Grosse Pointe Woods Mayor Robert Novitke said Friday the city won’t have a show this year either.
“We’ve decided we’re not going to do the fireworks,” he said. “We vetted it well and looked at a different location.”
Novitke said the fights in addition to the show’s cost to the city were among the issues officials weighed in their decision.
“It’s a shame because people used to have parties around the fireworks every year,” he said. “But going back the last few years, it became something different. It wasn’t working anymore. (Canceling it) was just the culmination. It was just time, I guess.”
Fences for more control
Meanwhile in nearby St. Clair Shores, St. Joan of Arc has 1,750 feet of temporary fencing ready to build around the grounds where it will hold its festival. The festival is one of the major fundraisers the church holds throughout the year.
“Many meetings have taken place with our staff, festival chairs and city officials to make sure our decisions in these matters were fully compliant with state and local ordinances,” Bugarin wrote to parishioners. “The fencing project alone will be an added expense of about $20,000. But we agree it is worth it.”
The monsignor said the parish will also charge those 5 and older $1 for admission to offset the cost of the fencing. It also will seek donations and advertisers to help cover the expense.
Bugarin said the church and organizers of the festival decided it was time to get greater control over the event’s entrances and exits. He said plans call for the festival to have only one or two entrances with turnstiles. Everyone who enters will also have their hand stamped so they can leave and re-enter for the day.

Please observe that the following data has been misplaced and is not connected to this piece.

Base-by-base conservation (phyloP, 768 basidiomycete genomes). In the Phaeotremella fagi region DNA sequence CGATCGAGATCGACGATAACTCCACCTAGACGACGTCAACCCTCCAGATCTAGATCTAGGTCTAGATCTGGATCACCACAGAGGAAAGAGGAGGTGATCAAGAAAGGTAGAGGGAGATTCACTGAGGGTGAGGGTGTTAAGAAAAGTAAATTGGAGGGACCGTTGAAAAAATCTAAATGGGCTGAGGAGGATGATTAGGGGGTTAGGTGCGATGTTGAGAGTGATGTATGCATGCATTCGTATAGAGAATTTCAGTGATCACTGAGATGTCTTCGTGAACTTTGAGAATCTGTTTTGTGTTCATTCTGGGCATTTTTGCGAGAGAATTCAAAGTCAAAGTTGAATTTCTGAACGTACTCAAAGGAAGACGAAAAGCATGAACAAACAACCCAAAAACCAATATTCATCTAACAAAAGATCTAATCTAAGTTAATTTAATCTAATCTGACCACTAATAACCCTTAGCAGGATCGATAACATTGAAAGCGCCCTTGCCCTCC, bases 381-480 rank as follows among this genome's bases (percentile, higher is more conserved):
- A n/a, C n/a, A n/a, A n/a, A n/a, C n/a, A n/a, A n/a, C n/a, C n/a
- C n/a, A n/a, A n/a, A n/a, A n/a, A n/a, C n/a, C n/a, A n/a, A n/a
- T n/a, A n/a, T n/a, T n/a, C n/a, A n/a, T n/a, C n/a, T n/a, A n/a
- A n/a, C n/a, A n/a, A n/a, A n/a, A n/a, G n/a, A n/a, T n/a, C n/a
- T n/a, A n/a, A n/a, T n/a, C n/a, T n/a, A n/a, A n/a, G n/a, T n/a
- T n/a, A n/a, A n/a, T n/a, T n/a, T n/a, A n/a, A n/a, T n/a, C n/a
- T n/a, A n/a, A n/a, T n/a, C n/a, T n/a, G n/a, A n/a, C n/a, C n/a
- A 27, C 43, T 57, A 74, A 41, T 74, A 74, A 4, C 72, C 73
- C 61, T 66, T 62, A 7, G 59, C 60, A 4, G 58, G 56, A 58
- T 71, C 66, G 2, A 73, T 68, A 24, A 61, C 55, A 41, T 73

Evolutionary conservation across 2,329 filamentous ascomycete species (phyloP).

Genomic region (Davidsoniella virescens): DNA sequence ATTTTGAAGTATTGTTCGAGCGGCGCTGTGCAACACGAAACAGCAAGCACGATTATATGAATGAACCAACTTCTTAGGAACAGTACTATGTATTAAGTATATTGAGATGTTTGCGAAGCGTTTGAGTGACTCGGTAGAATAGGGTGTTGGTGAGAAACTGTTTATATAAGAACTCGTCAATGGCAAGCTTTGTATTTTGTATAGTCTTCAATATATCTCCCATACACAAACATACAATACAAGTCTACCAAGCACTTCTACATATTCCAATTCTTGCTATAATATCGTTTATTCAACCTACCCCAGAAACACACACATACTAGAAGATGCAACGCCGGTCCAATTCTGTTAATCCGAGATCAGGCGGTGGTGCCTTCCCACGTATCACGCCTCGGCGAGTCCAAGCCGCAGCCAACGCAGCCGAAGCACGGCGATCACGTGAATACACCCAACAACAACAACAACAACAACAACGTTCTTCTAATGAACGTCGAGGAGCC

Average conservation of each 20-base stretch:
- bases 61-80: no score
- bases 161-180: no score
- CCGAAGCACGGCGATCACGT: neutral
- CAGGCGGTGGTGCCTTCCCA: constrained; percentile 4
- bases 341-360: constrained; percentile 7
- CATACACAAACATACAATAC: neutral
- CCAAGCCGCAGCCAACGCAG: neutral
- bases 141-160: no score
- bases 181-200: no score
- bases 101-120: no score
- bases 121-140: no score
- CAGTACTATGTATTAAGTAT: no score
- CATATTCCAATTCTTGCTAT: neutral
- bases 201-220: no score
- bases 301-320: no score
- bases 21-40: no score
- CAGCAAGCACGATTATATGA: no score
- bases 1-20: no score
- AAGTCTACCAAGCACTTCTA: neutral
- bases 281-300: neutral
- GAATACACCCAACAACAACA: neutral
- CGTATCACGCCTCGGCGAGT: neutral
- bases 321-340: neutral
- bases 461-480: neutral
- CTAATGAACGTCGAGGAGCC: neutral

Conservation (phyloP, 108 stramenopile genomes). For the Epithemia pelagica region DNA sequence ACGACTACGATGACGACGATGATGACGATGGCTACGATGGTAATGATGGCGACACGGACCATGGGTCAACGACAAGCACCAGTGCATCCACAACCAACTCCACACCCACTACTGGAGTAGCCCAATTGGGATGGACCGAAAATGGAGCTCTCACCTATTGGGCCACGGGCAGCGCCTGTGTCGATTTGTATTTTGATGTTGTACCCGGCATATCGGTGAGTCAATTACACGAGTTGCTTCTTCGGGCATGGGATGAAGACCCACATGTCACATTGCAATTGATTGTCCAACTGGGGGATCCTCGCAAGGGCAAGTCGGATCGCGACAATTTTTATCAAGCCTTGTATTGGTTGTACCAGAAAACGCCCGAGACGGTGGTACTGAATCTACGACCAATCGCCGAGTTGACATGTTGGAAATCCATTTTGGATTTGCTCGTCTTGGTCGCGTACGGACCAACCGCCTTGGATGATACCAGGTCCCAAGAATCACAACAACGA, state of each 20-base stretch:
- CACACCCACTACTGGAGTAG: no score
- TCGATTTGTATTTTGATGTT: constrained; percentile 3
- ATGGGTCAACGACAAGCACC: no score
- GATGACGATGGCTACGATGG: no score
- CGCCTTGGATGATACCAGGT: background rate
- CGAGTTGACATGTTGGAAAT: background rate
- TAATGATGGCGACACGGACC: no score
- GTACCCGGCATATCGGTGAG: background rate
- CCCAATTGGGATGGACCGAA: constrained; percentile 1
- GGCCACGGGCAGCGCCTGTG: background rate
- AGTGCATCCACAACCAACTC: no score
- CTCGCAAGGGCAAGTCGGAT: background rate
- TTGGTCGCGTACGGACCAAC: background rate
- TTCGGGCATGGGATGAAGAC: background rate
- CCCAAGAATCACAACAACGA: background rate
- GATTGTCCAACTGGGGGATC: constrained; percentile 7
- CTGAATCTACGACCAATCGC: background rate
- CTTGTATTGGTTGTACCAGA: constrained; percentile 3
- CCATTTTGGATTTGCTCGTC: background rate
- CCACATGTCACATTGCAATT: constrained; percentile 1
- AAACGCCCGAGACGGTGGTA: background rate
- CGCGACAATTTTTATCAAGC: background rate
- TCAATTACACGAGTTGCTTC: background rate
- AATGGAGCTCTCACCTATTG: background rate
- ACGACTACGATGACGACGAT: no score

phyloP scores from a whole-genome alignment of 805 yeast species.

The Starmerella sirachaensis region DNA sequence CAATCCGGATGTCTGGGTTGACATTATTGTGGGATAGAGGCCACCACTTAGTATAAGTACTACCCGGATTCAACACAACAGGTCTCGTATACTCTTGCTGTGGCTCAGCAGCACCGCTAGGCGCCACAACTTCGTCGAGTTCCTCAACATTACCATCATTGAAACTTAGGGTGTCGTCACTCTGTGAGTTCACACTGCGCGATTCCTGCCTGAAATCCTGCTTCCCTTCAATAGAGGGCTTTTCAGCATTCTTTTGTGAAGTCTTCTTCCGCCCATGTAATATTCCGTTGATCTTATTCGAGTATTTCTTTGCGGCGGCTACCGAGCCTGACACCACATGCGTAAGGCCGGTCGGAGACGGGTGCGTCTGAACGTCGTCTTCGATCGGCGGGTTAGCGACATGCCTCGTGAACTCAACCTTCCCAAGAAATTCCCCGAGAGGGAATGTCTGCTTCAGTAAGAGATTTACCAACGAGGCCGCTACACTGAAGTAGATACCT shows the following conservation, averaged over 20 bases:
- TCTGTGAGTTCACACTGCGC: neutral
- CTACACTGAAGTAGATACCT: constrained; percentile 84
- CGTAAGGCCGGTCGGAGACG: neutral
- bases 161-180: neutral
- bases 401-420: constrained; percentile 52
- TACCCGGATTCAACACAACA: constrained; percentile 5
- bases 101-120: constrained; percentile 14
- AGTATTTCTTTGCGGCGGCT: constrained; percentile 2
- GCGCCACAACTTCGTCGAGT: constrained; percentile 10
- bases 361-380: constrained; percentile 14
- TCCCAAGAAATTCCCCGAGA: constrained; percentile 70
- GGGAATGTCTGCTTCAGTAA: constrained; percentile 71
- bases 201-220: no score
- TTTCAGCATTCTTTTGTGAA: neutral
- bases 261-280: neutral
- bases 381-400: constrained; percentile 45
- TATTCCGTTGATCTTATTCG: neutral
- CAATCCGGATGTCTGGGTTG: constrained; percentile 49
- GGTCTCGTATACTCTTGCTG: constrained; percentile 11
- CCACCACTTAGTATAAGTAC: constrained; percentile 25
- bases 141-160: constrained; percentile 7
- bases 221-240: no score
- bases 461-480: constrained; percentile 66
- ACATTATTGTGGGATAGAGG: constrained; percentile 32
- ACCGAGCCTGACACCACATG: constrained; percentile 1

“For the first time, we’ll know exactly how many people will be on campus,” Bugarin said. “That’s going to be a very major addition to the festival. I’m looking forward to seeing how many people are on site at any given time.”
Bugarin also noted in his bulletin announcement that “security cameras will also be in place at the entrances and throughout the festival grounds.”
In addition, no one will be permitted to bring backpacks into the festival at any time, he said.
Bugarin said what the church is doing for this year’s festival is nothing new at civic events or similar church festivals around Metro Detroit.
Woodcox said he thinks the church’s effort to increase security is a good idea.
“The goal is to prevent people who just want to show up and cause problems from getting in but still make it accessible and a decent value for those who want to show up and actually have a good time,” he said.
Woodcox also said the small admission fee should help keep the riff-raff out.
“People don’t usually want to spend money to cause problems,” he said. “Just a small entry fee is going to really limit that. And we won’t have people coming and going from all areas of the park. It’ll just be at certain limited entry access points.”
So far, Bugarin said he’s received nothing but positive feedback from the community.
“I’m absolutely convinced there’s no negative image about this being conveyed because of this,” he said. “I’m pretty confident about the whole thing. I think it’s a win-win for the community and for us. I think it’s going to be great positive thing for us.”